sustainability—of the policy options discussed in these chapters. As will be seen, the higher defense and other domestic spending options discussed in this chapter are plausible only if they are combined with options to significantly reduce the growth of Medicare, Medicaid, and Social Security spending. Even then, such combinations will require federal revenues to be at levels much higher than the norm of recent decades.



1. Although labeled “domestic” here for convenience, this category also includes spending for international programs, such as those for diplomacy and foreign assistance. However, in 2008, international programs accounted for just 4 percent of the spending under this label.


2. While Congress has put a stronger spot light on “earmarks” in an effort to curb such parochial, constituency-based practices, the aggregate effect on the budget in the most aggressive instances of earmarks has been typically less than 1 percent of total appropriations.


3. The timing of these outlays will depend on recording decisions by the Congressional Budget Office and the Office of Management and Budget. It appears that the bulk of costs for the Troubled Asset Relief Program (TARP) and capital assistance to Fannie Mae and Freddie Mac, among other interventions, will be recorded in the 2009 deficit.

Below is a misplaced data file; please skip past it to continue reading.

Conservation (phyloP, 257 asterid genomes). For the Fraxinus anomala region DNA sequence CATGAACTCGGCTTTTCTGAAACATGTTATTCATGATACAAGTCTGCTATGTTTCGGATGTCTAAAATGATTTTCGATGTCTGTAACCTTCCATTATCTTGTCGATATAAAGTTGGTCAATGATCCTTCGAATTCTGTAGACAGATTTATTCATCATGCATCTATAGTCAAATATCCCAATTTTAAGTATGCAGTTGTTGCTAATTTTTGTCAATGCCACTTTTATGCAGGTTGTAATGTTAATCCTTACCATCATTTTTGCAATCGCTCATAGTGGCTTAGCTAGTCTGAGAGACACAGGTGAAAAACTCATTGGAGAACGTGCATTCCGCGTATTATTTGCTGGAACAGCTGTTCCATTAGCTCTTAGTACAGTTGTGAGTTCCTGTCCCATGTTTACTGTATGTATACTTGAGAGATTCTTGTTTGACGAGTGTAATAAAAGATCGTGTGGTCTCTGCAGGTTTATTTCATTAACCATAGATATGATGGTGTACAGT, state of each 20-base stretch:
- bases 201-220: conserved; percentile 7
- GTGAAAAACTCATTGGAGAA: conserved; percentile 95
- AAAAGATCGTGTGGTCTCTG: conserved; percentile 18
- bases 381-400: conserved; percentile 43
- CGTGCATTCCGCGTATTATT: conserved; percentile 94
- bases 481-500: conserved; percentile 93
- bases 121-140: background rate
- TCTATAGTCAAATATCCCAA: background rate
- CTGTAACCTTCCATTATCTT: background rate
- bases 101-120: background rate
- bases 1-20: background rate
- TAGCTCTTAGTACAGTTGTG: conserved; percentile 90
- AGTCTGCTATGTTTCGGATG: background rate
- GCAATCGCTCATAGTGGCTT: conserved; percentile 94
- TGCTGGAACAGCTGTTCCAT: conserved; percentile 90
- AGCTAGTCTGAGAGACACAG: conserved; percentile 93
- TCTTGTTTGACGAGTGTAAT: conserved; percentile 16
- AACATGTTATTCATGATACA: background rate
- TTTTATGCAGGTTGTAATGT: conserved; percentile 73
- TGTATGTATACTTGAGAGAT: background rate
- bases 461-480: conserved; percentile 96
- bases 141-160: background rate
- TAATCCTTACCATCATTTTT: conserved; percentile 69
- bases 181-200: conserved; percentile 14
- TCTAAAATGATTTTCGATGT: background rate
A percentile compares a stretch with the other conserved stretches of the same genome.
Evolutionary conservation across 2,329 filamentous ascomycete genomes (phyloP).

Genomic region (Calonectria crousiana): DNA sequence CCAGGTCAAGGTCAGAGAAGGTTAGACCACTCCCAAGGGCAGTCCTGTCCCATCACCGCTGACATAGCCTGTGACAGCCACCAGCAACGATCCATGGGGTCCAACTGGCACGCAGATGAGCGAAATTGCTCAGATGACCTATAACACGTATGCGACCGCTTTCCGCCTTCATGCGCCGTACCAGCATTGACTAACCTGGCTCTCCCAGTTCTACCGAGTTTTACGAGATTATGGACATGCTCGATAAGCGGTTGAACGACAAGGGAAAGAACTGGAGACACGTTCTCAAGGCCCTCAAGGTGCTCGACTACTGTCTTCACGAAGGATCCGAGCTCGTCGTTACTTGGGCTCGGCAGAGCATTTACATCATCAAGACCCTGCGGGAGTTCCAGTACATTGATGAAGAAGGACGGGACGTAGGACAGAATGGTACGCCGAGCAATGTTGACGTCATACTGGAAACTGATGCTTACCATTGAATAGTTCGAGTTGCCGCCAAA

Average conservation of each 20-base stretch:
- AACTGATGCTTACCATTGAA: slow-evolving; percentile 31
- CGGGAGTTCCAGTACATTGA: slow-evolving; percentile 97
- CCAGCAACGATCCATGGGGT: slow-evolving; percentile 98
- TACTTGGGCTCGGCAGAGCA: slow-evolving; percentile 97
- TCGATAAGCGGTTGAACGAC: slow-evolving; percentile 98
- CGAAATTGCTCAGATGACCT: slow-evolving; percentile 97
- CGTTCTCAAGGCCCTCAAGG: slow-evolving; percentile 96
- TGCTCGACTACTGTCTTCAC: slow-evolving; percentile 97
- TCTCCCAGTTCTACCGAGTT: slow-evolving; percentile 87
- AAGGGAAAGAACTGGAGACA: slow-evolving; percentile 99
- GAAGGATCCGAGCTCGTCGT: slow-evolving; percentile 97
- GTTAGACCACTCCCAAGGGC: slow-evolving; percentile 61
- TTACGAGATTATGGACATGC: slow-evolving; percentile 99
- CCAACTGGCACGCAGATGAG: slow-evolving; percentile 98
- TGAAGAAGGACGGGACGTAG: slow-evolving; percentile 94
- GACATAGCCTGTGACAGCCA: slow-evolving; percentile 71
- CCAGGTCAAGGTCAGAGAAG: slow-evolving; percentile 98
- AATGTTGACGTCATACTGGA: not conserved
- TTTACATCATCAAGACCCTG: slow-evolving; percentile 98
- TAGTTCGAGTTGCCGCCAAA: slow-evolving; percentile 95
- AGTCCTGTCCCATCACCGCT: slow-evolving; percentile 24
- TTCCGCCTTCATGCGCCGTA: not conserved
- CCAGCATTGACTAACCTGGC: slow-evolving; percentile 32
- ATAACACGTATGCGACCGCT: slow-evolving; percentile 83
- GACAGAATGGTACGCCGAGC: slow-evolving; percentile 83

4. Devolution might also increase disparities among state and local governments, since certain federal grants would play less of an equalizing role.


5. The committee adjusted for the minor overlap between the programs targeted for devolution and the programs selected from the Congressional Budget Office (2009b) report.


6. The report (Congressional Budget Office, 2009b) from which the committee identified illustrative budget savings contains arguments for and against each of the options.


7. For example, when the price of apples rises, the standard CPI registers that fact as an unalloyed loss of well-being. However, consumers can recoup some of that loss by switching their consumption to oranges or something else; the standard CPI does not capture that effect. See Johnson et al. (2006) and Gordon (2006) for a technical discussion of biases in the CPI.


8. A chained CPI uses spending data from more than one time period to account for substitution behavior on the part of consumers (see Cage et al., 2003).


9. Total savings would amount to $31.3 billion dollars by 2019. The chained CPI is also used in one of the committee’s illustrative Social Security options (see Chapter 6 of this report) and in one part of the simplified tax alternative to the current-tax structure (see Chapter 8).

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